Excerpted from Rabbi Shmuel Goldin’s ‘Unlocking The Torah Text: An In-Depth Journey Into The Weekly Parsha- Bereishit’ Click here to buy the book
After the descent of Yaakov’s family to Egypt, Yosef prepares a delegation of his brothers for an interview with the Egyptian king.
He counsels them to specify that they are shepherds so that Pharaoh will settle them separately in the region of Goshen, “since all shepherds are abhorrent to the Egyptians.”
Why does Yosef specifically counsel his brothers to identify themselves with a profession that the Egyptians find repulsive?
Some commentaries believe that Yosef is simply trying to ensure that his brothers will be able to continue practicing a beneficial profession.
The Abravanel, for example, maintains that Yosef could well have appointed his brothers to positions of authority and power. He desires, however, that they eschew such leadership in favor of a simple, humble, “sacred” livelihood.
According to Rabbeinu Bachya, shepherding was an intrinsically advantageous profession with clear physical and spiritual benefits. Producing a number of profitable materials (meat, milk and wool) for relatively little physical effort, shepherding also provided the opportunity for periodic isolation from civilization and its influence. Through seclusion the shepherd found time for self-examination and spiritual growth. Not coincidentally, continues Rabbeinu Bachya, many great figures of Jewish history, including Moshe, Shmuel, Shaul and David, were shepherds at some point in their lives.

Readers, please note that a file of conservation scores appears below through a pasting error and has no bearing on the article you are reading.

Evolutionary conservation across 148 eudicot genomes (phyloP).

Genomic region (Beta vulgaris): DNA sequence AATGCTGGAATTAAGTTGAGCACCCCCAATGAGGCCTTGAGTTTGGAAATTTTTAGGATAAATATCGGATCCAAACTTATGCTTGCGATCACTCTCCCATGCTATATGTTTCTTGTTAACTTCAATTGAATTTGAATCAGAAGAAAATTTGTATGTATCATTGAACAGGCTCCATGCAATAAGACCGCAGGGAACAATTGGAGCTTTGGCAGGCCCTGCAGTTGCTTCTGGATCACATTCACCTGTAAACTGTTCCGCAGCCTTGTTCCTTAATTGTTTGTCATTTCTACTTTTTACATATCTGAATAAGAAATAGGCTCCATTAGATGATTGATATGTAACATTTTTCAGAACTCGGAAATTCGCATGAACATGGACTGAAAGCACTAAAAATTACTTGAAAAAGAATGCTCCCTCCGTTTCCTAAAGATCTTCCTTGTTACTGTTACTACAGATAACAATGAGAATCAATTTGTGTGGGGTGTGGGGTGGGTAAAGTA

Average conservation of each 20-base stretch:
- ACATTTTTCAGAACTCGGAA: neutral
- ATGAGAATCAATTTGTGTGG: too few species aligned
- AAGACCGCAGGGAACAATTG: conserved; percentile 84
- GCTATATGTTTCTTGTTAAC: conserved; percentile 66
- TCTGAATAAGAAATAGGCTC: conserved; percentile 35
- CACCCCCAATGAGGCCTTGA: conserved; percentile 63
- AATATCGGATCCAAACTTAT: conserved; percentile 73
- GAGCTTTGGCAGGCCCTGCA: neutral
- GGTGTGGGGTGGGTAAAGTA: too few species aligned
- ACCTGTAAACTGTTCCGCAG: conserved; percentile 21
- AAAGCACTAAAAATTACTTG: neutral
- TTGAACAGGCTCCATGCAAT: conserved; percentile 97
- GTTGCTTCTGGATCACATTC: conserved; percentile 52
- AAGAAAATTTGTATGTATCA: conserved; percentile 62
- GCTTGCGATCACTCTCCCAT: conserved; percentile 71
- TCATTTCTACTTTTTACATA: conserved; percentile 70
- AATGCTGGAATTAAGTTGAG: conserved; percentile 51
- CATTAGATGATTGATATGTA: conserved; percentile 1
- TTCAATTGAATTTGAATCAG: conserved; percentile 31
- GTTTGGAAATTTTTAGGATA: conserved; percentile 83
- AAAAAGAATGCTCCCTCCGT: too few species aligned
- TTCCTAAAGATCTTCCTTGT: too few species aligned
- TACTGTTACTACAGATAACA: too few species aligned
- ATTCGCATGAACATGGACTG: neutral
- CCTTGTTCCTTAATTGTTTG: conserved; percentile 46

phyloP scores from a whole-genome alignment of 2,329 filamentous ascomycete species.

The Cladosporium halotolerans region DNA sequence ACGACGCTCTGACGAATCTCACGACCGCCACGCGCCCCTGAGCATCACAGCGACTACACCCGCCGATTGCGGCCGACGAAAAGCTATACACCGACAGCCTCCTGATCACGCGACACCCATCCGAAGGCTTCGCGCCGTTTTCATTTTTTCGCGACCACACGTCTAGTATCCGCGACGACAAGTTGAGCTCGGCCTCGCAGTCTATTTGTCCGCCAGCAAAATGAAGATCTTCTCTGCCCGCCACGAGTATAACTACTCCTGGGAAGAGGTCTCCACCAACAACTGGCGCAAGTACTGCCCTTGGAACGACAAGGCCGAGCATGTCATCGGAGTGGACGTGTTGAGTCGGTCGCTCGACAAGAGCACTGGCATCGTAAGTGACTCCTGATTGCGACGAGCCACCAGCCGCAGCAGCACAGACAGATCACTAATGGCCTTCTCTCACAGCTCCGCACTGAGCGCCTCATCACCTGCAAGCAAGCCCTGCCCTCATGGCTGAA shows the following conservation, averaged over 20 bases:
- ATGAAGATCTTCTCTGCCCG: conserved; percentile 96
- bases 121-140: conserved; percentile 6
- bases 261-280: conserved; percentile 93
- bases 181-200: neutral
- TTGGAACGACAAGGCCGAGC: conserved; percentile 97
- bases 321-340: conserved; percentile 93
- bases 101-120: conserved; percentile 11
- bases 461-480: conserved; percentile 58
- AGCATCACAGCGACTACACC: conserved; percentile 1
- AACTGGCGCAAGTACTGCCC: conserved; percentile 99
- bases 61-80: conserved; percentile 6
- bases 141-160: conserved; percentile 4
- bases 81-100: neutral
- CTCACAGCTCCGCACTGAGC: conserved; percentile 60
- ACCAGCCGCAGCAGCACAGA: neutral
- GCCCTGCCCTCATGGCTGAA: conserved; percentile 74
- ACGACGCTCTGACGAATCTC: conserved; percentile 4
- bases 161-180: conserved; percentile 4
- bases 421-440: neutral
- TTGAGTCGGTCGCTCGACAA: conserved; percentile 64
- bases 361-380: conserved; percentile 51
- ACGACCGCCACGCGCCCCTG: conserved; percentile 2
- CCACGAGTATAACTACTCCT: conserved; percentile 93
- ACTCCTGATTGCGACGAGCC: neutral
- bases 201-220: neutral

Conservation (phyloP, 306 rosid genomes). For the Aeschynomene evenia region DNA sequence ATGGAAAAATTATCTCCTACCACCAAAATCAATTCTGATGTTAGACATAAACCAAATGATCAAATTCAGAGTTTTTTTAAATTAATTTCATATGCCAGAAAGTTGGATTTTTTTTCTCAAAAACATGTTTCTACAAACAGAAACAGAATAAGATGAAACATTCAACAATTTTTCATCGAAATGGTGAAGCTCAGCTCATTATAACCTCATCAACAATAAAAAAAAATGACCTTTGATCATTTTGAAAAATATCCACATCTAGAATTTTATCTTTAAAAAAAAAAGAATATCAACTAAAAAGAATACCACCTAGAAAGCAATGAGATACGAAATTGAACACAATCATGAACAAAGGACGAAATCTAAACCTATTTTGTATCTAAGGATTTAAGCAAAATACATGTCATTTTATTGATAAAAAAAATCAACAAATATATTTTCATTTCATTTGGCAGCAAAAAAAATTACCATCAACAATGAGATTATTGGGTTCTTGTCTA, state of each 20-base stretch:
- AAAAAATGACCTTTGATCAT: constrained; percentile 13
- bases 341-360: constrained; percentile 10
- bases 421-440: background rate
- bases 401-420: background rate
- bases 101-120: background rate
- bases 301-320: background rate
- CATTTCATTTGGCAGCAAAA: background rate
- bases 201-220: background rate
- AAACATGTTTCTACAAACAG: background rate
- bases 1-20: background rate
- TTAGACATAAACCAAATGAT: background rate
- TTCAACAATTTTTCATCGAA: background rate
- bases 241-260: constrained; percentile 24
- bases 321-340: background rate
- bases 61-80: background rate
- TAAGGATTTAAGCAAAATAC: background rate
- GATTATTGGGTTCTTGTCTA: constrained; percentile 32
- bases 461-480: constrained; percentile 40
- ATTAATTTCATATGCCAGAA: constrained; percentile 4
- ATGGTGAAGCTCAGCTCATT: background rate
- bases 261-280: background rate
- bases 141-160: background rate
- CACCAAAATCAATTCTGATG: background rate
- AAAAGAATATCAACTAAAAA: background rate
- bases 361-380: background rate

Numerous other commentaries, however, see Yosef’s efforts in a totally different light.
Yosef, they claim, deliberately instructs his brothers to identify with a profession that will distance them from Egyptian society. Forced to live separately, the members of Yosef’s family and their progeny will have a greater chance of maintaining their own identity.
In the words of the Netziv: “Yosef’s intent was to ensure that his family would dwell apart from the Egyptians. Although [Yosef’s plan] would cause his father and brothers to be degraded in Pharaoh’s eyes, nonetheless, all was worth sacrificing to guarantee the preservation of Israel’s sanctity.”
Rabbi Shimshon Raphael Hirsch adds: “The disgust of the Egyptians for their [the brothers’] profession…was the first means of preservation of that race which was destined for an isolated path through the ages…. That is why Joseph acted with the express purpose of obtaining a separate province within which his family would settle.”
Yosef, the cosmopolitan Hebrew, the paradigm of success in an alien culture, becomes the architect of our people’s first ghetto.
Why is Yosef, viceroy of all of Egypt, accomplished beyond measure in a foreign world, so determined that the members of his family not follow his winning path?
What motivates him to personally construct a plan for their isolation?